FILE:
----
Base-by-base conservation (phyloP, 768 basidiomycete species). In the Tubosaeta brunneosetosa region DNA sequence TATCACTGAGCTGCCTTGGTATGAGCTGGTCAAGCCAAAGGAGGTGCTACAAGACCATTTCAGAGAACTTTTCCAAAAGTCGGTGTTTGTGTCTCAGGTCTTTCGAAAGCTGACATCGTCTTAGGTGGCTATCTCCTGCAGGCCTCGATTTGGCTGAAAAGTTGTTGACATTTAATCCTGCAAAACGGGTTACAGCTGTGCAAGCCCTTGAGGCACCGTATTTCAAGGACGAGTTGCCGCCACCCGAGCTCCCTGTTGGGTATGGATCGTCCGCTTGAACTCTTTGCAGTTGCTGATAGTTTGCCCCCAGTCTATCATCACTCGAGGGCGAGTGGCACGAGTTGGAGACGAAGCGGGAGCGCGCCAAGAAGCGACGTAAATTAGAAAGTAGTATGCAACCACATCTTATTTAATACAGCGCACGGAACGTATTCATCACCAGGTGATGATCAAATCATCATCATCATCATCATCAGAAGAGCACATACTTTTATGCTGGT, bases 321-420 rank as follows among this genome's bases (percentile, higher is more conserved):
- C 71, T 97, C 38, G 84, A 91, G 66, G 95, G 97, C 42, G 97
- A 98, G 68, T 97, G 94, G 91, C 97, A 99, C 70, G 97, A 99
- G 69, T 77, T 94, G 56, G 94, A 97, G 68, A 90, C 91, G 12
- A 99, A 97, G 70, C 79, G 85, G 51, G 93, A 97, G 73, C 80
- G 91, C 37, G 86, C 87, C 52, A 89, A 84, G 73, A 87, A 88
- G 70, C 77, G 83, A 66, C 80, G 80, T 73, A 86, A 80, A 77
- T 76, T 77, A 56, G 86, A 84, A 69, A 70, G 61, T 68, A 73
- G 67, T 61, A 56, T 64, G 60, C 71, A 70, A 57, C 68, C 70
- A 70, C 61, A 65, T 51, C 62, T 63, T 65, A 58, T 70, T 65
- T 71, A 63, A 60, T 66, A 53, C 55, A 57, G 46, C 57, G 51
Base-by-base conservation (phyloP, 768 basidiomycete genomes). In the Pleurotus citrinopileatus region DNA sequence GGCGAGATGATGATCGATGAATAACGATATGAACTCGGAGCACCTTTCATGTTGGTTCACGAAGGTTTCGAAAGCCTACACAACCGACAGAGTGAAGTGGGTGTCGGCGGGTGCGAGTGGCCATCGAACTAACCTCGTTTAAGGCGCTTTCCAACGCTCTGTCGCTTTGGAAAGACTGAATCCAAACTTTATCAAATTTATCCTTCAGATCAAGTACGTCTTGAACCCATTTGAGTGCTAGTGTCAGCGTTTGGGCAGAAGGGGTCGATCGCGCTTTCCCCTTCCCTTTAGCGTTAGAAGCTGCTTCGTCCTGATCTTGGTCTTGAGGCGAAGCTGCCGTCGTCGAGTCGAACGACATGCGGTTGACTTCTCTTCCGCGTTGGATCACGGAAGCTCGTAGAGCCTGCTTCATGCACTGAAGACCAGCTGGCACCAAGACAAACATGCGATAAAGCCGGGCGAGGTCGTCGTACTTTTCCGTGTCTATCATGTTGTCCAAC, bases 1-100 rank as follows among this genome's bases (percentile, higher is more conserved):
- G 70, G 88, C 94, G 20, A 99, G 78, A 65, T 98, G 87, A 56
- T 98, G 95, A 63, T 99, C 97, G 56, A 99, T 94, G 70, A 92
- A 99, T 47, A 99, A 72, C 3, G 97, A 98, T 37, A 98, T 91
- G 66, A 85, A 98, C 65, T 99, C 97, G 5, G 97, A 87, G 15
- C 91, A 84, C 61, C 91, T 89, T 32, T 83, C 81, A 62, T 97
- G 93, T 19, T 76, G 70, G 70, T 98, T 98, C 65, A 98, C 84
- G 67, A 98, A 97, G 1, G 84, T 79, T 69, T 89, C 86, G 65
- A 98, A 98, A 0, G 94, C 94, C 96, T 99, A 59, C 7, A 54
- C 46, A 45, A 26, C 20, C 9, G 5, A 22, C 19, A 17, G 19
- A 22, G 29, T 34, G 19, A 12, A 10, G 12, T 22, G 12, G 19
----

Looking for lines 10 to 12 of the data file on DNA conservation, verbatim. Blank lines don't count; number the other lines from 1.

- A 70, C 61, A 65, T 51, C 62, T 63, T 65, A 58, T 70, T 65
- T 71, A 63, A 60, T 66, A 53, C 55, A 57, G 46, C 57, G 51
Base-by-base conservation (phyloP, 768 basidiomycete genomes). In the Pleurotus citrinopileatus region DNA sequence GGCGAGATGATGATCGATGAATAACGATATGAACTCGGAGCACCTTTCATGTTGGTTCACGAAGGTTTCGAAAGCCTACACAACCGACAGAGTGAAGTGGGTGTCGGCGGGTGCGAGTGGCCATCGAACTAACCTCGTTTAAGGCGCTTTCCAACGCTCTGTCGCTTTGGAAAGACTGAATCCAAACTTTATCAAATTTATCCTTCAGATCAAGTACGTCTTGAACCCATTTGAGTGCTAGTGTCAGCGTTTGGGCAGAAGGGGTCGATCGCGCTTTCCCCTTCCCTTTAGCGTTAGAAGCTGCTTCGTCCTGATCTTGGTCTTGAGGCGAAGCTGCCGTCGTCGAGTCGAACGACATGCGGTTGACTTCTCTTCCGCGTTGGATCACGGAAGCTCGTAGAGCCTGCTTCATGCACTGAAGACCAGCTGGCACCAAGACAAACATGCGATAAAGCCGGGCGAGGTCGTCGTACTTTTCCGTGTCTATCATGTTGTCCAAC, bases 1-100 rank as follows among this genome's bases (percentile, higher is more conserved):